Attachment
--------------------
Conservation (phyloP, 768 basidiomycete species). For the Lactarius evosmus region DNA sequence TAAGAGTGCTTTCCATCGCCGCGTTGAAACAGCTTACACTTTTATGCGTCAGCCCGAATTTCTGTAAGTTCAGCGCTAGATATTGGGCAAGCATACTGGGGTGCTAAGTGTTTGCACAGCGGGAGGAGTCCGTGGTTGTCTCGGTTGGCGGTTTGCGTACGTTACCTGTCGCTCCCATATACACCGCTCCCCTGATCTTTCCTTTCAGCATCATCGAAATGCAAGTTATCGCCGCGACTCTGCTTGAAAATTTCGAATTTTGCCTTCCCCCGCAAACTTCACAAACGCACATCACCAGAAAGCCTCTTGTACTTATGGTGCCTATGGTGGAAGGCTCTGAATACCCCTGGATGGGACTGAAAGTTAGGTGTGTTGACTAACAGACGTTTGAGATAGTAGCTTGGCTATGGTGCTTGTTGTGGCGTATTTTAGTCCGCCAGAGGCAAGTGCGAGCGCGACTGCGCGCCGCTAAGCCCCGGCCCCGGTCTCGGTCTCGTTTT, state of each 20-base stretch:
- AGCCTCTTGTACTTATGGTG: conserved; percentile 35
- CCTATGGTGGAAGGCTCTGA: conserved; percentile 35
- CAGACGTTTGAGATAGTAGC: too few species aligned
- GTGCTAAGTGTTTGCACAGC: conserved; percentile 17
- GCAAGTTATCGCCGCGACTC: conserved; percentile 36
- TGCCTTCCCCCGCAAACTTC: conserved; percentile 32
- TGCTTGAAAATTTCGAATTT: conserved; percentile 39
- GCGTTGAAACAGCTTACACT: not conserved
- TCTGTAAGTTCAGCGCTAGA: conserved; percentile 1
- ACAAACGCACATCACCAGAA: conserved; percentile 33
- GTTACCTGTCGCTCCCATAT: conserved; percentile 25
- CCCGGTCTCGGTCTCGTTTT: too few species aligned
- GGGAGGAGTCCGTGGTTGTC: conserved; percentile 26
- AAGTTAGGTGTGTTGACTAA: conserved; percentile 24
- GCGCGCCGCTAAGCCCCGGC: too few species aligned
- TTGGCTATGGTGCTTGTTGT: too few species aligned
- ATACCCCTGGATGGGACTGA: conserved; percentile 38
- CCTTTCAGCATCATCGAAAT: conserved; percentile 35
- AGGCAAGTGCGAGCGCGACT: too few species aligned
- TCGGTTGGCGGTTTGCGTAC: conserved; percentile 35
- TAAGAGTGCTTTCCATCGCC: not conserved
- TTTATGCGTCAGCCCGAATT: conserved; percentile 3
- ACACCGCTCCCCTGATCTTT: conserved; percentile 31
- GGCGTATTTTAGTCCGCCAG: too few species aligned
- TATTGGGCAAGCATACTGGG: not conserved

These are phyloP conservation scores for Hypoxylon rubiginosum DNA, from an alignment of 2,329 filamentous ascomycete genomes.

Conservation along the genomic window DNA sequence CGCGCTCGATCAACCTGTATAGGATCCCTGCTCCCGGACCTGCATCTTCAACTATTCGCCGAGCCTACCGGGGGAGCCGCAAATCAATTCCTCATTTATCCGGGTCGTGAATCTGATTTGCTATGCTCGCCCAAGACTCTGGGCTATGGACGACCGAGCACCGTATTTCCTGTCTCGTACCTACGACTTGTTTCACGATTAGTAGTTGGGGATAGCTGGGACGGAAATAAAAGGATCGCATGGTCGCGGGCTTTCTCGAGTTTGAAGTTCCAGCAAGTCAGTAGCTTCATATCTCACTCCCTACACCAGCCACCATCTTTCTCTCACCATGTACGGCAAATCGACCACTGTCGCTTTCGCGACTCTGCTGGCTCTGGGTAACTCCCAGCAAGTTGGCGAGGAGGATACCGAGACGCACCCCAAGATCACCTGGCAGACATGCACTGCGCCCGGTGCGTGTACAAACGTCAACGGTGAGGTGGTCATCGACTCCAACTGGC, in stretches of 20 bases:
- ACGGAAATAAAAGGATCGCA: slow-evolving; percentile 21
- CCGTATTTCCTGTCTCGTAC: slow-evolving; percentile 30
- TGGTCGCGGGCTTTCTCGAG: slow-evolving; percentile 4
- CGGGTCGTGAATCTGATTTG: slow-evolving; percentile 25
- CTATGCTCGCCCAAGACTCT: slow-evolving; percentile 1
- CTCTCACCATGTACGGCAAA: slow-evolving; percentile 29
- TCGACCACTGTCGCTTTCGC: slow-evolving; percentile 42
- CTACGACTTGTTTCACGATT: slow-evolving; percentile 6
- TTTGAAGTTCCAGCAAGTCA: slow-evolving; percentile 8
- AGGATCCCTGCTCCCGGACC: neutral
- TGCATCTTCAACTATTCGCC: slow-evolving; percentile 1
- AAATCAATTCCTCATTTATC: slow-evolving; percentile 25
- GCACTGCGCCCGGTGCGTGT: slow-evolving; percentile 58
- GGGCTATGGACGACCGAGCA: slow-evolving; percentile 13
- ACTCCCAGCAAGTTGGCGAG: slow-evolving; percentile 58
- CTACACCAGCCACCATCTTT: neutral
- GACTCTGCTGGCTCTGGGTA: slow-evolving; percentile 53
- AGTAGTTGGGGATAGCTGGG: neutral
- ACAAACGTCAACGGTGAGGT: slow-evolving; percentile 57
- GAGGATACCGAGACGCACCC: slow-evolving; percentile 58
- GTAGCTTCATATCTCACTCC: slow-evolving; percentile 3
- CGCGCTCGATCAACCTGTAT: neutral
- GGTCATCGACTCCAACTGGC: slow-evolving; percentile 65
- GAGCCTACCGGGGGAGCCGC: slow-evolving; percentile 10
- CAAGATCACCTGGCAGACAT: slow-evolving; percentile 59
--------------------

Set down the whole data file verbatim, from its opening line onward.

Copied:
Conservation (phyloP, 768 basidiomycete species). For the Lactarius evosmus region DNA sequence TAAGAGTGCTTTCCATCGCCGCGTTGAAACAGCTTACACTTTTATGCGTCAGCCCGAATTTCTGTAAGTTCAGCGCTAGATATTGGGCAAGCATACTGGGGTGCTAAGTGTTTGCACAGCGGGAGGAGTCCGTGGTTGTCTCGGTTGGCGGTTTGCGTACGTTACCTGTCGCTCCCATATACACCGCTCCCCTGATCTTTCCTTTCAGCATCATCGAAATGCAAGTTATCGCCGCGACTCTGCTTGAAAATTTCGAATTTTGCCTTCCCCCGCAAACTTCACAAACGCACATCACCAGAAAGCCTCTTGTACTTATGGTGCCTATGGTGGAAGGCTCTGAATACCCCTGGATGGGACTGAAAGTTAGGTGTGTTGACTAACAGACGTTTGAGATAGTAGCTTGGCTATGGTGCTTGTTGTGGCGTATTTTAGTCCGCCAGAGGCAAGTGCGAGCGCGACTGCGCGCCGCTAAGCCCCGGCCCCGGTCTCGGTCTCGTTTT, state of each 20-base stretch:
- AGCCTCTTGTACTTATGGTG: conserved; percentile 35
- CCTATGGTGGAAGGCTCTGA: conserved; percentile 35
- CAGACGTTTGAGATAGTAGC: too few species aligned
- GTGCTAAGTGTTTGCACAGC: conserved; percentile 17
- GCAAGTTATCGCCGCGACTC: conserved; percentile 36
- TGCCTTCCCCCGCAAACTTC: conserved; percentile 32
- TGCTTGAAAATTTCGAATTT: conserved; percentile 39
- GCGTTGAAACAGCTTACACT: not conserved
- TCTGTAAGTTCAGCGCTAGA: conserved; percentile 1
- ACAAACGCACATCACCAGAA: conserved; percentile 33
- GTTACCTGTCGCTCCCATAT: conserved; percentile 25
- CCCGGTCTCGGTCTCGTTTT: too few species aligned
- GGGAGGAGTCCGTGGTTGTC: conserved; percentile 26
- AAGTTAGGTGTGTTGACTAA: conserved; percentile 24
- GCGCGCCGCTAAGCCCCGGC: too few species aligned
- TTGGCTATGGTGCTTGTTGT: too few species aligned
- ATACCCCTGGATGGGACTGA: conserved; percentile 38
- CCTTTCAGCATCATCGAAAT: conserved; percentile 35
- AGGCAAGTGCGAGCGCGACT: too few species aligned
- TCGGTTGGCGGTTTGCGTAC: conserved; percentile 35
- TAAGAGTGCTTTCCATCGCC: not conserved
- TTTATGCGTCAGCCCGAATT: conserved; percentile 3
- ACACCGCTCCCCTGATCTTT: conserved; percentile 31
- GGCGTATTTTAGTCCGCCAG: too few species aligned
- TATTGGGCAAGCATACTGGG: not conserved

These are phyloP conservation scores for Hypoxylon rubiginosum DNA, from an alignment of 2,329 filamentous ascomycete genomes.

Conservation along the genomic window DNA sequence CGCGCTCGATCAACCTGTATAGGATCCCTGCTCCCGGACCTGCATCTTCAACTATTCGCCGAGCCTACCGGGGGAGCCGCAAATCAATTCCTCATTTATCCGGGTCGTGAATCTGATTTGCTATGCTCGCCCAAGACTCTGGGCTATGGACGACCGAGCACCGTATTTCCTGTCTCGTACCTACGACTTGTTTCACGATTAGTAGTTGGGGATAGCTGGGACGGAAATAAAAGGATCGCATGGTCGCGGGCTTTCTCGAGTTTGAAGTTCCAGCAAGTCAGTAGCTTCATATCTCACTCCCTACACCAGCCACCATCTTTCTCTCACCATGTACGGCAAATCGACCACTGTCGCTTTCGCGACTCTGCTGGCTCTGGGTAACTCCCAGCAAGTTGGCGAGGAGGATACCGAGACGCACCCCAAGATCACCTGGCAGACATGCACTGCGCCCGGTGCGTGTACAAACGTCAACGGTGAGGTGGTCATCGACTCCAACTGGC, in stretches of 20 bases:
- ACGGAAATAAAAGGATCGCA: slow-evolving; percentile 21
- CCGTATTTCCTGTCTCGTAC: slow-evolving; percentile 30
- TGGTCGCGGGCTTTCTCGAG: slow-evolving; percentile 4
- CGGGTCGTGAATCTGATTTG: slow-evolving; percentile 25
- CTATGCTCGCCCAAGACTCT: slow-evolving; percentile 1
- CTCTCACCATGTACGGCAAA: slow-evolving; percentile 29
- TCGACCACTGTCGCTTTCGC: slow-evolving; percentile 42
- CTACGACTTGTTTCACGATT: slow-evolving; percentile 6
- TTTGAAGTTCCAGCAAGTCA: slow-evolving; percentile 8
- AGGATCCCTGCTCCCGGACC: neutral
- TGCATCTTCAACTATTCGCC: slow-evolving; percentile 1
- AAATCAATTCCTCATTTATC: slow-evolving; percentile 25
- GCACTGCGCCCGGTGCGTGT: slow-evolving; percentile 58
- GGGCTATGGACGACCGAGCA: slow-evolving; percentile 13
- ACTCCCAGCAAGTTGGCGAG: slow-evolving; percentile 58
- CTACACCAGCCACCATCTTT: neutral
- GACTCTGCTGGCTCTGGGTA: slow-evolving; percentile 53
- AGTAGTTGGGGATAGCTGGG: neutral
- ACAAACGTCAACGGTGAGGT: slow-evolving; percentile 57
- GAGGATACCGAGACGCACCC: slow-evolving; percentile 58
- GTAGCTTCATATCTCACTCC: slow-evolving; percentile 3
- CGCGCTCGATCAACCTGTAT: neutral
- GGTCATCGACTCCAACTGGC: slow-evolving; percentile 65
- GAGCCTACCGGGGGAGCCGC: slow-evolving; percentile 10
- CAAGATCACCTGGCAGACAT: slow-evolving; percentile 59